Friday, 22 March 2013

Guardian still whining about Murdoch's dinner with Farage

The Guardian isn't exactly known for its objectivity or the quality of its editorials but their latest UKIP editorial is particularly dire.

The Guardian have a bee in their bonnet about Rupert Murdoch having dinner with Nigel Farage last month. You see, while it is perfectly acceptable for the Guardian's editor to meet politicians or have secret meetings with the Met Police Commissioner, it is entirely unacceptable for Murdoch to meet anyone the Guardian disapproves of.  Or to consume oxygen.

The hacks at the Guardian disapprove of the Sun's recognition of UKIP as a serious political force and part of mainstream politics.  It doesn't matter that UKIP is consistently polling as much as double the Lib Dems, consistently beating one or two of the LibLabCon parties in every Westminster by-election and winning council by-elections; as far as the Guardian is concerned UKIP are a fringe party that should be mocked for thinking it's one of the big boys.
The effect of these headlines and stories is to bring Ukip from the fringe into the mainstream, to legitimise it as a serious political contender. The Sun is urging its readers not to see it as a marginal party that the prime minister, David Cameron, once ridiculed as full of "fruitcakes, loonies and closet racists".
UKIP has brought itself from the fringe in the mainstream and legitimised itself as a serious political contender by performing so well in elections and showing that a UKIP vote can be a winning vote.  The Guardian clearly thinks that the dead tree press is more important that it is.  Getting the Sun's backing would of course be very welcome but it would happen because UKIP was already credible and electable.

On the timing of the Murdoch-Farage dinner just after UKIP beat the Tories and Labour to finish a close second behind the Lib Dems, they say:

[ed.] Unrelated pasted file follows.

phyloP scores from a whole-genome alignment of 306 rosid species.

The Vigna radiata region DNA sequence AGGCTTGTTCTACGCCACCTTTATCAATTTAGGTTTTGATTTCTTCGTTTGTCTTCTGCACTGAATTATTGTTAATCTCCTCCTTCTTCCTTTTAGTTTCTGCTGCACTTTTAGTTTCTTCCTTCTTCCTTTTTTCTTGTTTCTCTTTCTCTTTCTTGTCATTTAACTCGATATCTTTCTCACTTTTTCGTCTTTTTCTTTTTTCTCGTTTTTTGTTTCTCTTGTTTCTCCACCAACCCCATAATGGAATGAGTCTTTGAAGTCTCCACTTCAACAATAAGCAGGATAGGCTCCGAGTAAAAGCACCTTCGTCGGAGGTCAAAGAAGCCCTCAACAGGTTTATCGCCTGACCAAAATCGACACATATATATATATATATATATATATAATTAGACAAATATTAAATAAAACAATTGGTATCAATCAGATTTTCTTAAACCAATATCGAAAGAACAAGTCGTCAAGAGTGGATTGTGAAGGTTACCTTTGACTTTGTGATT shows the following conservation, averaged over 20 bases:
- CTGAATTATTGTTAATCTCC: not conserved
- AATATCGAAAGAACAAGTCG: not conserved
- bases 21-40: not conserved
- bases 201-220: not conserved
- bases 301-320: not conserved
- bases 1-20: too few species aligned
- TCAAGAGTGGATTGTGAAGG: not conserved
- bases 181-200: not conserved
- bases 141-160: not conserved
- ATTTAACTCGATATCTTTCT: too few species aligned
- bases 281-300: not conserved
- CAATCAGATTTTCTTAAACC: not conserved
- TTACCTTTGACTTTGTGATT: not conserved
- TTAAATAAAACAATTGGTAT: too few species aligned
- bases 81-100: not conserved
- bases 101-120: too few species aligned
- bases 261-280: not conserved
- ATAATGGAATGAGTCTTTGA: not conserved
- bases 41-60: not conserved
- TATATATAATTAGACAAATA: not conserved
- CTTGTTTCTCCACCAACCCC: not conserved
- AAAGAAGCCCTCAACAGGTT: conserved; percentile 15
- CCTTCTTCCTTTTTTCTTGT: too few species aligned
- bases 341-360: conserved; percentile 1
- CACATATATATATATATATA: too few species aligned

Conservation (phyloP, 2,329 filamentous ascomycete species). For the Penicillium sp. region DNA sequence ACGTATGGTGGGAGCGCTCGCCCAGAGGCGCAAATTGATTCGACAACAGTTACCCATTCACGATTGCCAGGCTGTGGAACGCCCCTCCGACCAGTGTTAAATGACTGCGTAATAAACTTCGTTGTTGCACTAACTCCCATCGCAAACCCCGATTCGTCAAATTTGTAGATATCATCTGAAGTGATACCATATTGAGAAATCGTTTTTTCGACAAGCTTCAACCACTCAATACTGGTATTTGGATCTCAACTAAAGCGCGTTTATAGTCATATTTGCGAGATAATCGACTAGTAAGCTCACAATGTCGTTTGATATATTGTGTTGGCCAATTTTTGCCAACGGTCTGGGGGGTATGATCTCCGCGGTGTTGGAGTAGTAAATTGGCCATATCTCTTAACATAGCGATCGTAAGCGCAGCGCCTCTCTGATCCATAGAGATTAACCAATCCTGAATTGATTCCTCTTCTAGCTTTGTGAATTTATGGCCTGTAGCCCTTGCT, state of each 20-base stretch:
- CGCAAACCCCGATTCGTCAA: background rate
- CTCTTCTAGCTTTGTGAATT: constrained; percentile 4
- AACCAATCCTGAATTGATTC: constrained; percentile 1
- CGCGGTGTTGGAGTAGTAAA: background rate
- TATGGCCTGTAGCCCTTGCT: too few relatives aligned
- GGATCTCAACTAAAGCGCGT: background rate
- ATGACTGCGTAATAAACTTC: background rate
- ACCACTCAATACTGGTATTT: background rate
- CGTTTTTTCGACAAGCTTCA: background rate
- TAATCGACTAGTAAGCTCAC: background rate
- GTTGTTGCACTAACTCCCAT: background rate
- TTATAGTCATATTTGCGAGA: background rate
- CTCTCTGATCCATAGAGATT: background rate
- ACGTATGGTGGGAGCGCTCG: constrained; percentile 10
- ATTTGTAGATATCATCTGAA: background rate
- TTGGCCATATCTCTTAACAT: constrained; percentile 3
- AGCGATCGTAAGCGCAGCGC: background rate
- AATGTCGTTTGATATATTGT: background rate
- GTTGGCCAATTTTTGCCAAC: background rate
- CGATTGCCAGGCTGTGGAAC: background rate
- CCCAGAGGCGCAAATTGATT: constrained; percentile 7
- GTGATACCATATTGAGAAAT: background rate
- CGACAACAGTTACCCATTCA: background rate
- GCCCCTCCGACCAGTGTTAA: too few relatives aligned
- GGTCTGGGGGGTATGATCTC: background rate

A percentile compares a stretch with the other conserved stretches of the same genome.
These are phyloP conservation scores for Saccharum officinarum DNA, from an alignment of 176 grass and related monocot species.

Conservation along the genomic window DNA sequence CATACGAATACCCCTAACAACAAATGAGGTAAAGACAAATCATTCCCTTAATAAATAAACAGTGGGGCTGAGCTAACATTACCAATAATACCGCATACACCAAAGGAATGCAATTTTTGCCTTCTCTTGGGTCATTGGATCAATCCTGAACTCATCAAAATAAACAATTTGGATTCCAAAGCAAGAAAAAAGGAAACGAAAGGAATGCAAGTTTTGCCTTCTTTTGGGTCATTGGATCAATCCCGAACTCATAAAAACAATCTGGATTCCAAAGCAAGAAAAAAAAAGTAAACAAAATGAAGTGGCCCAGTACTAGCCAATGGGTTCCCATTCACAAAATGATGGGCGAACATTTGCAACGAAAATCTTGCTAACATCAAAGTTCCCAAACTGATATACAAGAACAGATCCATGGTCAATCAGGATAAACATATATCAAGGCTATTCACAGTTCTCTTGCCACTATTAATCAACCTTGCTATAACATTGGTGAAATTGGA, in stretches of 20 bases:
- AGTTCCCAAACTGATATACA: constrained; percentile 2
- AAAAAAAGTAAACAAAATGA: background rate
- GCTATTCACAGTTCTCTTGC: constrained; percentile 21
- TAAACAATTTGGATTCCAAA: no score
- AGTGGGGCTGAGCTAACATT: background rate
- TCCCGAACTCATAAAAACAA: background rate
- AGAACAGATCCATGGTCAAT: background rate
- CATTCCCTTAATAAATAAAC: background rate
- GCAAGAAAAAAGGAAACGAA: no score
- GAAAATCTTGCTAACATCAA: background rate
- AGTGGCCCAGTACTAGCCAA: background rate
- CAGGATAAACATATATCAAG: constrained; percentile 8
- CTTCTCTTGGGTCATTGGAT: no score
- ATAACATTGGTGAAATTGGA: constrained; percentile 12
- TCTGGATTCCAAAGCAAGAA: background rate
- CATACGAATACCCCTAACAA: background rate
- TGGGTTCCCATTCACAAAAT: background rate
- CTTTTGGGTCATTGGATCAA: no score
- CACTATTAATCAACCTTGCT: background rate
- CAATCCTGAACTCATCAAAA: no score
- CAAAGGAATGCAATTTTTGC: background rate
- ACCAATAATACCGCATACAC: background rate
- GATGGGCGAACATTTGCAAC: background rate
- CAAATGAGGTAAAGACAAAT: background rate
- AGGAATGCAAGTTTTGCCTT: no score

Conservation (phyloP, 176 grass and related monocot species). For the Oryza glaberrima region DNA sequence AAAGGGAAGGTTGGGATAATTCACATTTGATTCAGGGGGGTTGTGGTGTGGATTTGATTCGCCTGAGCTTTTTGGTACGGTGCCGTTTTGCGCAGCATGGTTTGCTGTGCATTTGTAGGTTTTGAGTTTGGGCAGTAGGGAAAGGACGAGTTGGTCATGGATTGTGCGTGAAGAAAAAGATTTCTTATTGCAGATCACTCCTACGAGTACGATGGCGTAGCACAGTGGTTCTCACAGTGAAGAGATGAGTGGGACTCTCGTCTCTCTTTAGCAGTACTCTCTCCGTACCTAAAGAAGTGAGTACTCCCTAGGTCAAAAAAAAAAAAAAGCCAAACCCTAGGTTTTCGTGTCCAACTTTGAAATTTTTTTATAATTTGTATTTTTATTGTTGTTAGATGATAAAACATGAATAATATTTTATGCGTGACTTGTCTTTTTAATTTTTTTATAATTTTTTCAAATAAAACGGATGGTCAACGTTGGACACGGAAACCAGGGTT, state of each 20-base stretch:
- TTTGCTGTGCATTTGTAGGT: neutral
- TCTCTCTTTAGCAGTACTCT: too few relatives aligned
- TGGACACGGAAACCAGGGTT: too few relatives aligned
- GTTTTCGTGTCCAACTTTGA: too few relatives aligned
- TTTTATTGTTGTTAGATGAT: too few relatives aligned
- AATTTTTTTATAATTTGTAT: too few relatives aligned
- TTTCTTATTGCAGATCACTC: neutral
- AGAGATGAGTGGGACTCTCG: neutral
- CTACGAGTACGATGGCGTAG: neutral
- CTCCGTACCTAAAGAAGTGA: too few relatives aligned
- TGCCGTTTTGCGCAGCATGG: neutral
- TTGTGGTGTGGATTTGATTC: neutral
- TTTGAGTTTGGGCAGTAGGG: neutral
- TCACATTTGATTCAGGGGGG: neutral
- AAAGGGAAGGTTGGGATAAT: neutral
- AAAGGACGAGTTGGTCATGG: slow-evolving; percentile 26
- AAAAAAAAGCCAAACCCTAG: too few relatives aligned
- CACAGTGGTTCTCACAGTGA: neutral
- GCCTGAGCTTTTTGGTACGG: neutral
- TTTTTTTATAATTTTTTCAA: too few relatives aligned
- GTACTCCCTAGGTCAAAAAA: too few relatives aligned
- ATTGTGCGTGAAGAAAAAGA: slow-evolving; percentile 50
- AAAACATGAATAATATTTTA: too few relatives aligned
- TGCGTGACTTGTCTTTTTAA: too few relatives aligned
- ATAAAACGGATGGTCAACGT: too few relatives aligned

Murdoch clearly agreed, giving a giant clue to his sympathies on Twitter with a tweet saying "Farage reflecting opinion". In other words, reflecting Murdoch's, and the Sun's, opinion.
UKIP didn't come second in Eastleigh because the party reflects Rupert Murdoch or the Sun's opinion, UKIP came second because it reflects the opinions of a huge proportion of the population.

They go on to repeat the same tired and discredited "single issue" myth about UKIP:
Ukip exists for one reason: to remove Britain from the European Union. And that has long been Murdoch's desire too.
UKIP has the largest and most comprehensive manifesto of any mainstream party.  The party was founded as an anti-EU campaign but has evolved over the years into a credible party with a mature and comprehensive set of policies.  It hasn't been just about the EU for years, it's time the Guardian caught up with reality.

The Guardian's parting shot is an ignorant fantasy:
That apart, Farage must also realise that there is another maverick contender for Murdoch's hand: Boris Johnson. If Johnson were leader, the Sun's master would surely get right behind him. Then again, perhaps Farage would do the same.
Like all formerly-eurosceptic senior Tories, Boris realised that he wasn't going to get anywhere in his party unless he abandoned his principals and started promoting our EU membership to the plebs.  So he abandoned his principals.

Is it any wonder the hypocritical, lazy, tax dodging Guardian is losing money?